Klancy Miller
Klancy Miller

Klancy Miller

Klancy Miller is the author of Cooking Solo: The Fun of Cooking for Yourself. She earned her diplôme de pâtisserie from Le Cordon Bleu Paris. She has appeared in the New York Times Food section, on Food Network’s Recipe for Success and Cooking Channel’s Unique Sweets. She has written for Cherry Bombe, Bon Appetit, Food 52 and The Washington Post. Klancy is an advisory board member for Equity at the Table.
When I’m in a meat-eating frame of mind and cooking solo, I turn to lamb chops because they’re delicious, easy to prepare, and, because of their size, ideal for a dinner for one. If you’re feeling only a little peckish you can cook just a couple, or if you’re famished, you can have four or five chops (I always ask the butcher to chop them individually so they’re about an inch thick). All you have to do is sprinkle them with salt and pepper and pop them into a hot skillet to cook and you’re on your way to a filling meal.Cooking for yourself is an act of self-care, so buy the highest quality ingredients you can afford. For me, that means patronizing a grocery store that carries grass-fed meat, where a butcher can verify that the animal was not raised on an all-grain diet and stuffed with antibiotics.To round out this springtime dish, I add some more spring produce—seared endives and asparagus—which I garnish with fresh mint (a nod to my parents, who would always add mint jelly when lamb was served). I drizzle the vegetables with a tangy tahini dressing, loaded with lemon juice, which adds a bright, acidic finish.The entire meal is quick to prepare, because you’re only briefly searing the vegetables, browning the endives but not cooking them all the way through, which leaves a nice texture, as well as bitterness and crunch, that’s delightful alongside the lamb. The whole thing comes together in about 20 minutes—making it an easy way to do something nice for yourself, even on a weeknight.
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I like to keep things simple for dinner prep because I don’t always feel like making a large, intricate meal—especially during the week. Depending on the day, I may be developing recipes, interviewing someone for a profile, going to the market to buy ingredients to test recipes, or writing a few thousand words for a cookbook chapter. By dinner time, simplicity is my mission. If I’ve been running around all day, I come home and change clothes, pour myself a glass of wine, put on music I want to cook to, and begin to prepare my supper.This recipe combines three simple things that I enjoy and turn to again and again when I’m cooking solo: seafood, an assortment of vegetables, and a mini sheet pan. Fish is a great main ingredient for a solo dinner—it’s inexpensive to buy in single portions, and it cooks quickly. I’ve trained myself to love vegetables and now I genuinely enjoy them—on an aesthetic level I like the color they add to a meal and the different textures they provide.In this recipe I pair salmon with three vegetables: brussels sprouts (because it’s wintertime and they’re everywhere), red bell pepper (for color), and red onions (for flavor and a little crunch). Using hoisin as a base, I made a quick and simple spicy sauce by adding minced ginger, garlic, cayenne pepper, lime juice, and olive oil. I get excited making this dinner because it’s easy, full of flavor, and a good balance of sweet, sour, and spicy—depending on how much cayenne pepper you add. Start with a small pinch to start, then add more if you prefer a spicy kick. That’s the great part about cooking for yourself—you can crank up the heat as much as you want!But the true beauty of the recipe is that it all cooks on one sheet pan and just takes about 20 minutes. So when dinner’s done, there’s just one pan to wash. Then you can get back to unwinding with your favorite tunes and that well-deserved glass of wine.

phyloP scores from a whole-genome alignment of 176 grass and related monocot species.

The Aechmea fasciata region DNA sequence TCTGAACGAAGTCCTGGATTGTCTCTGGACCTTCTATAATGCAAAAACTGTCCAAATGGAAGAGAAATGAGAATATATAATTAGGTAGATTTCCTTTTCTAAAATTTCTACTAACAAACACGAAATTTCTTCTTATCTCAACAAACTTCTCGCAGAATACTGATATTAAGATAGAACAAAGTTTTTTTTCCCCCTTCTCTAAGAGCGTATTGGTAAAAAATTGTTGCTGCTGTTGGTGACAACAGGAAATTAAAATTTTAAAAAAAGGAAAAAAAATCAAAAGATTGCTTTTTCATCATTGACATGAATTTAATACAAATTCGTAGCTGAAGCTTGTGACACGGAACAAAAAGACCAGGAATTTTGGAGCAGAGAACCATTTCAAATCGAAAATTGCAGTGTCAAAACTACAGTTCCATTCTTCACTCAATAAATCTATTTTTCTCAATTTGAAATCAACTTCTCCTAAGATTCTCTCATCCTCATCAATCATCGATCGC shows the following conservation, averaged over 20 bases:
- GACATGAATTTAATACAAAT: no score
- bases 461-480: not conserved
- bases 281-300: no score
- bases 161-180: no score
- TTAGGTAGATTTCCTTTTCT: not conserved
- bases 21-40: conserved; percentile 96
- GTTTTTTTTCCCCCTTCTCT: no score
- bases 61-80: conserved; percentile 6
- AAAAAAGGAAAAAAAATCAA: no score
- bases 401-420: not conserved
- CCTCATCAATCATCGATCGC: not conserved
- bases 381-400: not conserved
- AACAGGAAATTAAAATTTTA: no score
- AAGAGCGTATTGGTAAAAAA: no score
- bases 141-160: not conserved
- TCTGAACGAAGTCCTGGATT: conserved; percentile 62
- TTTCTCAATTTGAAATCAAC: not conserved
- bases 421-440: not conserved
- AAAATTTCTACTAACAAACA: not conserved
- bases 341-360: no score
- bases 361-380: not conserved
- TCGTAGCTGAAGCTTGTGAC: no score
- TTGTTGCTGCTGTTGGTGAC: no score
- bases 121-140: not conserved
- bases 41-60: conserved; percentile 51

My love of cooking for one runs so deep that I wrote a book about it, Cooking Solo: The Fun of Cooking for Yourself. Fundamentally, I believe that making a delicious meal is a powerful way to nourish and nurture yourself. It’s an exercise in creativity and self-care. You can also think of it as a rehearsal of sorts, testing a recipe out before you make it for other people. Another overlooked advantage to cooking for oneself is that you have the freedom to make whatever you please. You don’t have to compromise or worry about whether or not someone else approves of your menu. In short, you can allow yourself the pleasure of giving into your cravings.Which leads me to one of my favorite wintertime indulgences: making a solo dinner that can double as a hearty, comforting breakfast. Here, the potatoes and sausage remind me of the first meal of the day, but I often swap out pancakes and eggs for kale and onions to make it feel more like dinner (and more grown-up, since there are vegetables).The brilliant thing about this recipe is that you can cook it all in one skillet. The key is adding each ingredient at the right time so that everything cooks without burning. You start by cooking the potatoes and sausage (I recommend small red potatoes and spicy Italian sausage, but you can use your favorite) and then once those start to brown, you add the sliced onions and then the kale. The bonus to using fresh sausage is that you get some of the delicious rendered fat as it cooks, which flavors the potatoes, onions and kale. To brighten the dish, once everything is cooked, I squeeze lemon juice over the top, and sprinkle the whole shebang with chopped parsley. This is a single-serving recipe, but it can easily be doubled—just use a bigger skillet so you have plenty of room.